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The Whiting Bay Memories group would like to thank everyone who took part in our weekend Celebration of Whiting Bay Past and Present. It is not possible to thank everyone personally, there are just far too many.
To all our bunting makers, for spending hundreds of hours converting unwanted fabrics into 600 metres plus of fabulous bunting, and all who braved the terrible weather when it was put up, thank you, the village looks wonderful.
To the village hall committee, thank you for all your support, we couldn’t have done this without you. Special thanks go to Whiting Bay Primary pupils and staff -our banners looked stunning! Thanks to our Artists, our face-in-the-hole boards will be enjoyed by many for years to come.
Our young musicians, and those a little older, you were all excellent and very professional. You added something special to the occasion.
To the Bowling Club, and the Improvements, thank you for all your support and for organising your special events which were enjoyed by many.
To our businesses, thank you for embracing the idea and joining in the celebrations. Your bunting looked wonderful and we are sorry for traumatising you with a camera!
Everyone who took part in our DVD filming, you were all great. Well done.
To all our exhibitors and makers, thank you for your wonderful effort, our special exhibits were indeed very special!
Thank you so much to the many volunteers, your hard work before during and after the event made this all possible, without you none of this would ever have happened.
Thank you also to everyone who contributed to our ever-growing collection of memories, by sharing yours you allowed so many people to enjoy them and in many cases, re-live them with old friends and new.
On a financial note, to all those who donated raffle and tombola prizes, thank you all very much. We began without a penny to our name, but thanks to everyone’s support and generosity, we have managed to pay all of our bills. We should still have enough left to establish our memories group and develop some of our new ideas.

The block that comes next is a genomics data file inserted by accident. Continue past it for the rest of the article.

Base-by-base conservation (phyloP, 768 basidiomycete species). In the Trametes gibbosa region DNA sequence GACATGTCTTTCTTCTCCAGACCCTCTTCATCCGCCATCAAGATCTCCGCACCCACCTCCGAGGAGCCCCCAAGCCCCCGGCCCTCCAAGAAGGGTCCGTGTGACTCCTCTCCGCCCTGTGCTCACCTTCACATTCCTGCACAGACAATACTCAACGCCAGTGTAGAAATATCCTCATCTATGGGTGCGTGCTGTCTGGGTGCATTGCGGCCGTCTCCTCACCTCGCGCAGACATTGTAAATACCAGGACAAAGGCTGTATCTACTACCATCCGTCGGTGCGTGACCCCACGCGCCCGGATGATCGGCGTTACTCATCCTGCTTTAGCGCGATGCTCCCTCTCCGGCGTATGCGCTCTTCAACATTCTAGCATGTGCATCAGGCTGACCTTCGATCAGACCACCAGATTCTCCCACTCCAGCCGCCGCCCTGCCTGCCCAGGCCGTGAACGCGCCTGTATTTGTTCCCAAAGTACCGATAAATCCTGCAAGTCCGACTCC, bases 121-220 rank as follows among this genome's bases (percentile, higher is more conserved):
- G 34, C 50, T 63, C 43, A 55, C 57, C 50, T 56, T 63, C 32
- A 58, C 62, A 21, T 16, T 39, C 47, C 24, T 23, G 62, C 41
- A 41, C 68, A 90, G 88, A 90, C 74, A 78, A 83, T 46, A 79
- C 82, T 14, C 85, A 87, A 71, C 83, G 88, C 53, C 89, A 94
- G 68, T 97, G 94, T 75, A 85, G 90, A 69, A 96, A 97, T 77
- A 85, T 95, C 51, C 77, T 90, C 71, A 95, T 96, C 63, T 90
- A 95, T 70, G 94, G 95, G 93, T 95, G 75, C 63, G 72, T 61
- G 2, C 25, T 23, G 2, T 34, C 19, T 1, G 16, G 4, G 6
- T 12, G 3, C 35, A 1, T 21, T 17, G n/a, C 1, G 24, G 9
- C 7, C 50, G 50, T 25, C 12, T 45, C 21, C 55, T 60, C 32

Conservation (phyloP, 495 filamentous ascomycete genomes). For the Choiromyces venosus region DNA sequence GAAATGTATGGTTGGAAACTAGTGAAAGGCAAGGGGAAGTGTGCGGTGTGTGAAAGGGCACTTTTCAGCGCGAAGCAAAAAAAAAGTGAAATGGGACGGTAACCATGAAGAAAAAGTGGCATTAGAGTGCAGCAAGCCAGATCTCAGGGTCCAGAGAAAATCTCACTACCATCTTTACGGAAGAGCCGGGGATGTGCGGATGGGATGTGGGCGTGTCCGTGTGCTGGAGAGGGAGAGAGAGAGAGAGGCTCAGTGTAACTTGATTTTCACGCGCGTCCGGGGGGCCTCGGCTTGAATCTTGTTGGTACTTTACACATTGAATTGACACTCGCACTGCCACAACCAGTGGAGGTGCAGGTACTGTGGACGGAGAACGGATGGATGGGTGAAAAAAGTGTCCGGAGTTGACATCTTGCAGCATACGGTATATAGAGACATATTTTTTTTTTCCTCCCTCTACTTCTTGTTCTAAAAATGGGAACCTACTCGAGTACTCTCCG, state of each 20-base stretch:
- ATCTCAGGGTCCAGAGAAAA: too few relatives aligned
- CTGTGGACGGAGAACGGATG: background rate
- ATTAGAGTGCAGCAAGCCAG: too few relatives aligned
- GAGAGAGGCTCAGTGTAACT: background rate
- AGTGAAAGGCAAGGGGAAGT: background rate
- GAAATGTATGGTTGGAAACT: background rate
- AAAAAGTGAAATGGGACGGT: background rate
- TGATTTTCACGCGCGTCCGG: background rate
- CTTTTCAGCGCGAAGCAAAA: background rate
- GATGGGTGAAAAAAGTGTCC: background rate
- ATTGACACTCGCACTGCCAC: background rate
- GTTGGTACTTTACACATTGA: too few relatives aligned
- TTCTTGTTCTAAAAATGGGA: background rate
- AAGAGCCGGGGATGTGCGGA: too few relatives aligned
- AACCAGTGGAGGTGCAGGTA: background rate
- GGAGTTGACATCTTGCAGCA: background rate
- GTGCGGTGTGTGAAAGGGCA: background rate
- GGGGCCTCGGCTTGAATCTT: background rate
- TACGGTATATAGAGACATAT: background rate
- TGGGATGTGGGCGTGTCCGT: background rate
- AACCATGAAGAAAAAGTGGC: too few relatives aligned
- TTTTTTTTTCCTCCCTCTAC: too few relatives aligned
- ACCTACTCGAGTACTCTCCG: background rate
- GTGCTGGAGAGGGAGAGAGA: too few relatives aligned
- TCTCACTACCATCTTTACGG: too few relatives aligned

Last but not least, thank you to everyone who came along and joined in the celebration. We hope you enjoyed it as much as we did.
The Whiting Bay Memories Group.
Over the past 50 years as a resident of Ayrshire and Lanarkshire frequent day trips to the Isle of Arran have been a pleasant relaxation.
It was a great privilege to wake to a bright summer morning and decide to head for Ardrossan, perhaps with our bikes, and have a day on the island. Sometimes we would leave the bikes, and take the dogs and have a day on the hills. One essential annual visit is to Arran Show, when we take some elderly friends by car.
I holiday on the island every year for a month, in addition to several short breaks. This year I have had one short break so far, but for the first time ever I am uneasy about attempting a day trip.
I need to use the lift from the car deck because of arthritic problems, and I now understand that there are issues with the lift on the Caledonian Isles.
Also, it appears that there is no longer a reliable timetable for the island services. Ferry and port malfunctions with the added hazard of newfound sensitivities to weather vagaries have lead to many surprising cancellations.
Taking elderly passengers for a day trip to the island risks being benighted as ferries can be cancelled without warning.
Surely this situation is untenable. What is for me a regrettable inconvenience must be wholly unacceptable for the people of Arran.
Whilst it appears that there has been ineptitude at an executive level on the part of the Scottish Government and also Caledonian MacBrayne, I would stress that my experience of support to the traveller on board and in port by the staff of CalMac is beyond reproach. This applies not only on the Arran services but the Hebridean and West if Scotland services.